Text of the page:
Here's why the north can't rely on the public sector to attract graduates

The Royal Manchester Children's Hospital: the NHS is a big employer in the north. Image: Getty.

The public sector is a surprisingly large employer of new graduates. As our report The Great British Brain Drain shows, publicly-funded jobs – those in public administration and defence, education and health – accounted for 46 per cent of all new graduate jobs in 2014 and 2015.

But this number varied across cities. As the map below shows, publicly-funded jobs tended to play a smaller role in the new graduate labour market in southern cities and in bigger cities further north. In Crawley, the lowest, they accounted for one in three new graduate positions. But in Barnsley, the highest, they accounted for two in three new graduate positions.

The dominance of public sector graduate jobs in cities such as Barnsley, Chatham and Blackburn reflects the weakness of the private sector in these areas, as opposed to an oversized public sector. The chart below shows that cities that are most reliant on publicly-funded sectors for new graduate jobs also tend to have the lowest numbers of private-sector positions for university leavers.

The publicly-funded and private sectors in the new graduate jobs market, 2013-14 to 2014-15. Source: HESA destination of leavers survey, ONS population estimates.

An argument put forward in the past is that part of the reason why the private sector is so small in those places where publicly-funded positions dominate is because higher-paid public positions “crowd out” the private sector.

But our data does not back this up. Removing health and education from the data, because of the specialist skills they require, shows that there was a public administration pay premium in all but two cities. So if there was an element of “crowding out” taking place, it would be happening everywhere.

And as we show in the report, the wages on offer do not seem to be a driving factor of where new graduates go to – instead the opportunity for career progression appears more important. The chart below shows that those places reliant on publicly-funded sectors to create new graduate positions also have fewer jobs in high-skilled occupations (in total, not just new graduates). That suggests that career progression is the big issue for these cities. And without the publicly-funded sector, the size of the new graduate workforce would be even smaller.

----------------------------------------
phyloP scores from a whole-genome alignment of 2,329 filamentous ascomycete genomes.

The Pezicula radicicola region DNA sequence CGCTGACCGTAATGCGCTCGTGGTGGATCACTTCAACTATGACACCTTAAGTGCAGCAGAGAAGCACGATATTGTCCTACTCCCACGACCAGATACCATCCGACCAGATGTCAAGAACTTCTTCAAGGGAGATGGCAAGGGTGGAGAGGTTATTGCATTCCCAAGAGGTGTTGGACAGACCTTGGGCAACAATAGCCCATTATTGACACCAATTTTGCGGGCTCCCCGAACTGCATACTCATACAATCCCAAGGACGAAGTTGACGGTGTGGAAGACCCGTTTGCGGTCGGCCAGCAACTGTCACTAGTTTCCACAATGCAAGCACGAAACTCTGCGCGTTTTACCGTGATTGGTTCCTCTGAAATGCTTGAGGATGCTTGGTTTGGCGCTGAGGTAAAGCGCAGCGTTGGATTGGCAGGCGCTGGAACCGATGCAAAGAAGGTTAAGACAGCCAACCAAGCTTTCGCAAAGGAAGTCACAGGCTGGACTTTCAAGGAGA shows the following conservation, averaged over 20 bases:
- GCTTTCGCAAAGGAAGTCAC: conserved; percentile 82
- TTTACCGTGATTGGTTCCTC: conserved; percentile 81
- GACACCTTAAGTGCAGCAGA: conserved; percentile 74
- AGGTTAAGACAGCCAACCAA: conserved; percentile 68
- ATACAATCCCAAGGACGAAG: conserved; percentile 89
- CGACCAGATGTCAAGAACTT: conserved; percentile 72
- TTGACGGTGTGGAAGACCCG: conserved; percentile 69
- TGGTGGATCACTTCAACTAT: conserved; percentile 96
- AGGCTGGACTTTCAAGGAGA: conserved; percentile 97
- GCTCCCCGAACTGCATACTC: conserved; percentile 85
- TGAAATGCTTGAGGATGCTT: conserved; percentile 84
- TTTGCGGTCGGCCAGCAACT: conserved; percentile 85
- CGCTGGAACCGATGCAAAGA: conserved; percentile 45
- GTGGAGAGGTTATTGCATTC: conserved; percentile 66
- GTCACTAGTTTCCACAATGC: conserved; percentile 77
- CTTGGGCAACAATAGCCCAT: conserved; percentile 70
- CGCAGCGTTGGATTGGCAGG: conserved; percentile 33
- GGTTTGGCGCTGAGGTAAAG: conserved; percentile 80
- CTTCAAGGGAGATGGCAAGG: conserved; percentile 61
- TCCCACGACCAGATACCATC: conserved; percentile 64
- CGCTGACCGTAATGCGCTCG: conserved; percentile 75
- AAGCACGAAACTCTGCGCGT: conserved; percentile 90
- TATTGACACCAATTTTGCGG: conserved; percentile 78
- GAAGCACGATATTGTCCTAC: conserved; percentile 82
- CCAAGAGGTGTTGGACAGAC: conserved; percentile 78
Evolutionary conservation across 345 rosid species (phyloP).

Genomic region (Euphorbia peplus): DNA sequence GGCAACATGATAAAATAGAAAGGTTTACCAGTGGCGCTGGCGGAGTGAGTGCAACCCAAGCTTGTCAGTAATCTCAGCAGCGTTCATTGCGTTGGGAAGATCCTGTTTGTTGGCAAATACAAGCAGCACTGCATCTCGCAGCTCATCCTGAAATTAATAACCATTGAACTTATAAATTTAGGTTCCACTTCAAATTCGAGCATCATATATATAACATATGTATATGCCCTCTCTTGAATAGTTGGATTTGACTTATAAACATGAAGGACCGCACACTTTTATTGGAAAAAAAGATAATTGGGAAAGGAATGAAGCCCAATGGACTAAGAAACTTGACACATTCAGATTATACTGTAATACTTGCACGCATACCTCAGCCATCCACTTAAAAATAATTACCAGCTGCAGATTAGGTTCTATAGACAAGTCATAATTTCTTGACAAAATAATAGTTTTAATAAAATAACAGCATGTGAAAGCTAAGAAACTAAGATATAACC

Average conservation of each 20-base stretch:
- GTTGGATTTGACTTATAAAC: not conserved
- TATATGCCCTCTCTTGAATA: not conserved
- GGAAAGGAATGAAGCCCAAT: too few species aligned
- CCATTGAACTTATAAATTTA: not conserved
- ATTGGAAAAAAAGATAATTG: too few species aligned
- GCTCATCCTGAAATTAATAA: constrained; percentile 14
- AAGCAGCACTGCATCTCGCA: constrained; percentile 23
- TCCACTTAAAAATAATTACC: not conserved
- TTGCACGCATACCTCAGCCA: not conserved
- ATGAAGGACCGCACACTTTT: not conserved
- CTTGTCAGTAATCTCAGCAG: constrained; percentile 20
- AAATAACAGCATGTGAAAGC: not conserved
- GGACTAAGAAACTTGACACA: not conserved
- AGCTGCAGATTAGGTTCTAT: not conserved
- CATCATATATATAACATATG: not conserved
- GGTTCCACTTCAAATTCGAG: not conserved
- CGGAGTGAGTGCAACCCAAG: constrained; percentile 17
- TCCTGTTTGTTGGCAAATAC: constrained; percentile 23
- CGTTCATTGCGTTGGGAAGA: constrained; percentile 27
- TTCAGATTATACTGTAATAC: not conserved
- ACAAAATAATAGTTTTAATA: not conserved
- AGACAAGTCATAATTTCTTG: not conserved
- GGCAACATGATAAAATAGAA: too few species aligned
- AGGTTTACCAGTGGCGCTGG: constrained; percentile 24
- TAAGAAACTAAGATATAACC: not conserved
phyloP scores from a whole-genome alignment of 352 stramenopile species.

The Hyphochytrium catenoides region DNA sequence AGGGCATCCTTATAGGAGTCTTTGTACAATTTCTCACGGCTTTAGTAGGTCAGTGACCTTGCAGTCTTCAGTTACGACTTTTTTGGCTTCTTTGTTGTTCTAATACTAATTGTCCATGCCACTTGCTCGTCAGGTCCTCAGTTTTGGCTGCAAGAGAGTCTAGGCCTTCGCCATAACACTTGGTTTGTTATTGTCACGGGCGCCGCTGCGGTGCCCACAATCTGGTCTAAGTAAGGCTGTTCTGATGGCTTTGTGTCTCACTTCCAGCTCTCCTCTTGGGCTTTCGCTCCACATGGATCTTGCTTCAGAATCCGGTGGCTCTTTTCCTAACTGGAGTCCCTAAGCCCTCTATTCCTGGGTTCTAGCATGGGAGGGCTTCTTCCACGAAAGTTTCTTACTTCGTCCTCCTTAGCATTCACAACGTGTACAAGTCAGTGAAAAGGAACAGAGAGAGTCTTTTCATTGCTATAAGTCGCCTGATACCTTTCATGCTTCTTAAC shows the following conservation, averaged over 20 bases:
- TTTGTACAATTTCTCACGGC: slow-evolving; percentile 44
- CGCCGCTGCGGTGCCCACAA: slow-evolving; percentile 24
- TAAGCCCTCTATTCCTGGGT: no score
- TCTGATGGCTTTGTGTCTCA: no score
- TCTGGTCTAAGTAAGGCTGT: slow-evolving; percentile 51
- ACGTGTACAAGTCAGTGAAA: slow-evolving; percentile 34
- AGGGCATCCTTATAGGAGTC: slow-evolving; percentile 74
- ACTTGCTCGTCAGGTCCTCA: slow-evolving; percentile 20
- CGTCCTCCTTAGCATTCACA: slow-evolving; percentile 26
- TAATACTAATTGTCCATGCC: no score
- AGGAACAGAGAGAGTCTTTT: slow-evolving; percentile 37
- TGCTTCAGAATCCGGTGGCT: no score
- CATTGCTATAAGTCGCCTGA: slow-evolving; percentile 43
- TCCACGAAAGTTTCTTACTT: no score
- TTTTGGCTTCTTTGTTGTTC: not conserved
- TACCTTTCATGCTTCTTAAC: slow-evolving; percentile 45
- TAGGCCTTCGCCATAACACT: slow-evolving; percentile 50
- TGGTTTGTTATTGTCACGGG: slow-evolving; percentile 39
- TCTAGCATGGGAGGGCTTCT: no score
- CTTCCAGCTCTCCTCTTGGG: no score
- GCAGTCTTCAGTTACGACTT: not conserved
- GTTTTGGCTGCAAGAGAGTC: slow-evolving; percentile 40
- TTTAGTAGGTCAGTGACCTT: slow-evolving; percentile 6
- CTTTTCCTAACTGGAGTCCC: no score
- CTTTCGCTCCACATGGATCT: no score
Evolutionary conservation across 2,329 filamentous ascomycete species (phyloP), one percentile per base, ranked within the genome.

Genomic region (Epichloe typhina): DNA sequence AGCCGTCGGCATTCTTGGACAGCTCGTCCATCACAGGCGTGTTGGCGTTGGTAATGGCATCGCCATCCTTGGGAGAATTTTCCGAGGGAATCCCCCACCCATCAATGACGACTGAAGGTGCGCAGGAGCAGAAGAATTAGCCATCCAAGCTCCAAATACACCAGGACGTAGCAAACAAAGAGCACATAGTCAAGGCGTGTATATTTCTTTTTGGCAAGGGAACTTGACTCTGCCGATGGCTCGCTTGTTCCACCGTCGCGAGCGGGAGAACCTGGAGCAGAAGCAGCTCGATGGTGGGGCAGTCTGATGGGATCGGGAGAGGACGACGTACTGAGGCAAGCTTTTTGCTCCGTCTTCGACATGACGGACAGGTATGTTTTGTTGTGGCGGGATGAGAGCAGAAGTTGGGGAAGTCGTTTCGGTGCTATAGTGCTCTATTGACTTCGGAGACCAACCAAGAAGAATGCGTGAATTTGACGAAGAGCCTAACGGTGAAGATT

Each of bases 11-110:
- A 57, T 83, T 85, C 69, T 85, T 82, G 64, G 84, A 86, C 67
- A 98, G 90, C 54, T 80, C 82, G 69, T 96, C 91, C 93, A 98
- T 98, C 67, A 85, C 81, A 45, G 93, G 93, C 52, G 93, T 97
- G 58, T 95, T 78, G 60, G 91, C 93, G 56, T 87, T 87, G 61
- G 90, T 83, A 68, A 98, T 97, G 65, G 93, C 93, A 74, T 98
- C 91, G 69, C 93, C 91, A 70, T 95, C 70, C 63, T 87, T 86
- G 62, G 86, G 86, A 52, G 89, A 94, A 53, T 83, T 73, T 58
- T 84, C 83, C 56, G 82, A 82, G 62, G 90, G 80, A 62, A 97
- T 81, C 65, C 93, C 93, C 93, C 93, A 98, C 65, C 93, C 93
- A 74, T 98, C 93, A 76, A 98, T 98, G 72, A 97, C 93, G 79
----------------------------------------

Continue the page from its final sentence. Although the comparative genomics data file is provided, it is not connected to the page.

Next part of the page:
Graduate jobs in publicly-funded sectors and high-skilled jobs. Source: HESA destination of leavers survey; Annual Population Survey.

This data does also sound a note of caution for any proposal to move public sector jobs to attract in graduates. The movement of a single institution, like the ONS to Newport, does little to improve the career progression opportunities within a city. This could be different if a number of public institutions were moved to one place – but even if that did happen, it would not provide an answer for other places that struggle to attract and retain graduates.

So the ability of places such as Barnsley and Blackburn to attract and retain new graduates is very much down to the lack of opportunities in the private sector. If these cities are to attract and retain a greater number of graduates, they will need to focus on policies that support the private sector to create graduate-level opportunities to complement the positions available in public administration, education and health.

Paul Swinney is senior economist at the Centre for Cities. This article was originally published on the think tank’s blog.

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Was the decline in Liverpool’s historic population really that unusual?

A view of Liverpool from Birkenhead. Image: Getty.

It is often reported that Liverpool’s population halved after the 1930s. But is this true? Or is it a myth?

Often, it’s simply assumed that it’s true. The end. Indeed, proud Londoner Lord Adonis – a leading proponent of the Liverpool-bypassing High Speed 2 railway, current chair of the National Infrastructure Commission, and generally a very influential person – stood on the stairs in Liverpool Town Hall in 2011 and said:

“The population of Liverpool has nearly halved in the last 50 years.”

This raises two questions. Firstly, did the population of the City of Liverpool really nearly halve in the 50 year period to 2011? That’s easy to check using this University of Portsmouth website – so I did just that (even though I knew he was wrong anyway). In 2011, the population of the City of Liverpool was 466,415. Fifty years earlier, in 1961, it was 737,637, which equates to a 37 per cent drop. Oops!

In fact, the City of Liverpool’s peak population was recorded in the 1931 Census as 846,302. Its lowest subsequent figure was recorded in the 2001 Census as 439,428 – which represents a 48 per cent decline from the peak population, over a 70 year period.

Compare this to the population figures for the similarly sized City of Manchester. Its peak population also recorded in the 1931 Census as 748,729, and its lowest subsequent figure was also recorded in the 2001 Census, as 392,830. This also represents a 48 per cent decline from the peak population, over the same 70 year period.